Figure F

Figure G

#7: Turn text sideways


So far, we haven't used the Tables And Borders toolbar, but it offers quick access to some useful options, and we're going to use it now. To display it, just right-click on any visible toolbar and select Tables And Borders from the list of toolbar choices.

The sideways text technique isn't appropriate for all situations, but it's handy to know about it. Sometimes, you might just want to produce an effect like the one in Figure H—a slightly unconventional way to incorporate labels into a table. Other times, you might have column headings that are a little too unwieldy to run horizontally, so a good solution is to turn them sideways, as in Figure I.

Figure H

Figure I

To rotate your text, select the cell(s) that contain it and click the Change Text Direction button on the Tables And Borders toolbar twice. The first click will rotate the text to the right, which isn't so great for readability. The second click will rotate it so that it runs from bottom to top, like in the figures.

#8: Manually apply shading and borders


If you want to add a little color or definition to a table, shading and borders are the way to go. The trick is to make sure you're applying them to the right table components. Although the Tables And Borders toolbar offers a palette of border placement options and lets you "draw" borders of various formats, the Borders And Shading dialog box is probably a little less confusing to use. For applying shading, the Tables And Borders toolbar works okay, but the Borders And Shading dialog box offers more options, so that's what we'll use here.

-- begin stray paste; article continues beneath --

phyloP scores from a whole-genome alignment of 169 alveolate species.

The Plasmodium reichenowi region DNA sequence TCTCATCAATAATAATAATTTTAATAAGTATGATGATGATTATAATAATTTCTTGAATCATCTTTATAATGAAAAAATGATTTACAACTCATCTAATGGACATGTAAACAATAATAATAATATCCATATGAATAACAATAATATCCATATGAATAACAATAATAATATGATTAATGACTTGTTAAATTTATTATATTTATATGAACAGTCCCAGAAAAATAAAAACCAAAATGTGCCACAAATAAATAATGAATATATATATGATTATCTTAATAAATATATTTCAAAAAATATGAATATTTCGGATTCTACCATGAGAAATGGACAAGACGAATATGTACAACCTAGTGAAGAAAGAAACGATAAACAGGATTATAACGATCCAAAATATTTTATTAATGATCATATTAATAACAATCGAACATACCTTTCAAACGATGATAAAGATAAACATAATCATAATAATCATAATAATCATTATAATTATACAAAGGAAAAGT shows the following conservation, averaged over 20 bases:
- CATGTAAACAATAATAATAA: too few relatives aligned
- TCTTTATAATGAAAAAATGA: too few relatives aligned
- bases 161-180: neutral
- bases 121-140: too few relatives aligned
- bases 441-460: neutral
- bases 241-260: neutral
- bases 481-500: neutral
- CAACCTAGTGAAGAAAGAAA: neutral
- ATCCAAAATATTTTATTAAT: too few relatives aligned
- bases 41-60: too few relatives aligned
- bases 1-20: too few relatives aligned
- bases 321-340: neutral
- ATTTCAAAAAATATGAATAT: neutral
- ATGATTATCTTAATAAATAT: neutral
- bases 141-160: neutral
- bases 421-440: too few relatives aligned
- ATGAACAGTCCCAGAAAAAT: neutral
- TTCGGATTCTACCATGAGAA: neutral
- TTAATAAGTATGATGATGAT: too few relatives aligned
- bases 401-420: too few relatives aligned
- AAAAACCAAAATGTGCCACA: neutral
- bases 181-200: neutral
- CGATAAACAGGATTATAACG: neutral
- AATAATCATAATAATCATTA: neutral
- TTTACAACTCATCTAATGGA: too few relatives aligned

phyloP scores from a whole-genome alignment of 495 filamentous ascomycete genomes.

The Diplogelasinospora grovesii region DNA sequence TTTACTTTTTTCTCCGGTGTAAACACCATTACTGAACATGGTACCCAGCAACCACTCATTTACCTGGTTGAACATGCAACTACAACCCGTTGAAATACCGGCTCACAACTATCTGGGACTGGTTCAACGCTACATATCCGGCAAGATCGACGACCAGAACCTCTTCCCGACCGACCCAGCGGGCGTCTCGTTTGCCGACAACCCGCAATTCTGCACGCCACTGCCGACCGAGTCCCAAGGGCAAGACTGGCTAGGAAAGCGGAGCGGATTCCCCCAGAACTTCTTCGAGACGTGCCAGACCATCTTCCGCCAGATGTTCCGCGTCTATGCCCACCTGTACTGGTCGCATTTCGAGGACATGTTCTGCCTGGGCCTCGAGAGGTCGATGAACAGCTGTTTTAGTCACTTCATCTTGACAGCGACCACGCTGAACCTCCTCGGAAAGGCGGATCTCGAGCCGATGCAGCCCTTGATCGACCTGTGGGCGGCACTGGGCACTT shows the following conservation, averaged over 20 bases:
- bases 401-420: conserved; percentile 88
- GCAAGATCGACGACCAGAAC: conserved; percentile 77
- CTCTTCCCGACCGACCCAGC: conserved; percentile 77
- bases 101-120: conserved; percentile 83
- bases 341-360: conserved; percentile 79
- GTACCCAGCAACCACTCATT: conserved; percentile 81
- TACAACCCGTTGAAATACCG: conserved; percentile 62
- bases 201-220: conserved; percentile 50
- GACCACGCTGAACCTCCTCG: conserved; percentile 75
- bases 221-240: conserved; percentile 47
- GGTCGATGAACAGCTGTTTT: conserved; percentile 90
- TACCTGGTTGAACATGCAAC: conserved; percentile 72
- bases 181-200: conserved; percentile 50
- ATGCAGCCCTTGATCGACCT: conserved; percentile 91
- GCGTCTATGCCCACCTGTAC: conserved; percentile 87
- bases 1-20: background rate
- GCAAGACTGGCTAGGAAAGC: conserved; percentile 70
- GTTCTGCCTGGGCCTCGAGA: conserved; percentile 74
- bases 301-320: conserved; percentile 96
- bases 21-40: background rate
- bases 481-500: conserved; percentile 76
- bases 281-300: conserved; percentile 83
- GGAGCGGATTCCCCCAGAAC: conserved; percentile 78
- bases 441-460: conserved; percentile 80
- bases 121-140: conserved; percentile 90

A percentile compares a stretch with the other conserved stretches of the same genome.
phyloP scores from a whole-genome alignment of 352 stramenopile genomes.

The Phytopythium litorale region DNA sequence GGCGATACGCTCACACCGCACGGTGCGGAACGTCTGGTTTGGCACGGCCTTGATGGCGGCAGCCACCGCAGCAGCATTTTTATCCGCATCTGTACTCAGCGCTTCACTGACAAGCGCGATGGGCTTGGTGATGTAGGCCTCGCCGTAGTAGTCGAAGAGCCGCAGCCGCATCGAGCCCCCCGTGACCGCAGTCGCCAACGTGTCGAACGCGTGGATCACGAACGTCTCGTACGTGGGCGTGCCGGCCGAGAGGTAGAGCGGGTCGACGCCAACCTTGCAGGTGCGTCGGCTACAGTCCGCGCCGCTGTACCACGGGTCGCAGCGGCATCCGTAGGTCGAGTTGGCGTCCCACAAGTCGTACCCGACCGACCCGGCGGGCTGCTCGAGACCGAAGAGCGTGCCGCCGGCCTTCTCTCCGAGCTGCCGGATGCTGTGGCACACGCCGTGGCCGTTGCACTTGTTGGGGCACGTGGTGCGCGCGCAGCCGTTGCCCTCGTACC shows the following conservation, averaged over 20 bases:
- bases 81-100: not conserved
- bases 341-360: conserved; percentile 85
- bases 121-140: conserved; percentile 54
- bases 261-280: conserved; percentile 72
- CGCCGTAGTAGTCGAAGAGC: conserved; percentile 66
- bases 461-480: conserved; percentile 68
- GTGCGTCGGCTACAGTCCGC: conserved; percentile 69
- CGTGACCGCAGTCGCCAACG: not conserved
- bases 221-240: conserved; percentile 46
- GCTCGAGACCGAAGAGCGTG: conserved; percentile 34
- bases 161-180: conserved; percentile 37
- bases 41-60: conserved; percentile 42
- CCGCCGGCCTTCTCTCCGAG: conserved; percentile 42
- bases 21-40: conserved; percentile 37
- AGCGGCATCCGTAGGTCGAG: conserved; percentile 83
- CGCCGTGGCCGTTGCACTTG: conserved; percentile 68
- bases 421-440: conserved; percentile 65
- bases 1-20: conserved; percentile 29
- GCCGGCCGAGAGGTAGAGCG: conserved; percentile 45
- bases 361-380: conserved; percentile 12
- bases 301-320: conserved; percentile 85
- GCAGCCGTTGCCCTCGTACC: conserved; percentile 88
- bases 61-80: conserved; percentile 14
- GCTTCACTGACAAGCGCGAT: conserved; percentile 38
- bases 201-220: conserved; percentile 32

To demonstrate the process, let's say you want to add a border to the top and bottom of a row and apply a light yellow fill color. Start by selecting the row and going to Format | Borders And Shading. In the Borders tab, you'll see a little image of a table cell with a border on all sides. (This is assuming you haven't changed any border settings; by default, Word tables are formatted with a grid border.) Since you selected a group of cells (a row, actually), Word will set the Apply To dropdown list to Cell (meaning all the cells in the selection). This is what we want, but bear in mind that you can change this to apply to text or to the entire table.

To create the border, click on the left, middle, and right sides of the image to remove those segments, leaving just the top and bottom borders in place. Figure J shows how this will look. You can make selections from the Style, Color, and Width list boxes if you want. If you do, you'll need to click on the table cell image to apply those selections to the desired sides. To add color, click the Shading tab and click in the light yellow square in the palette of options under Fill.

Figure J

#9: Find your favorite Table AutoFormat styles (and tweak them, if necessary)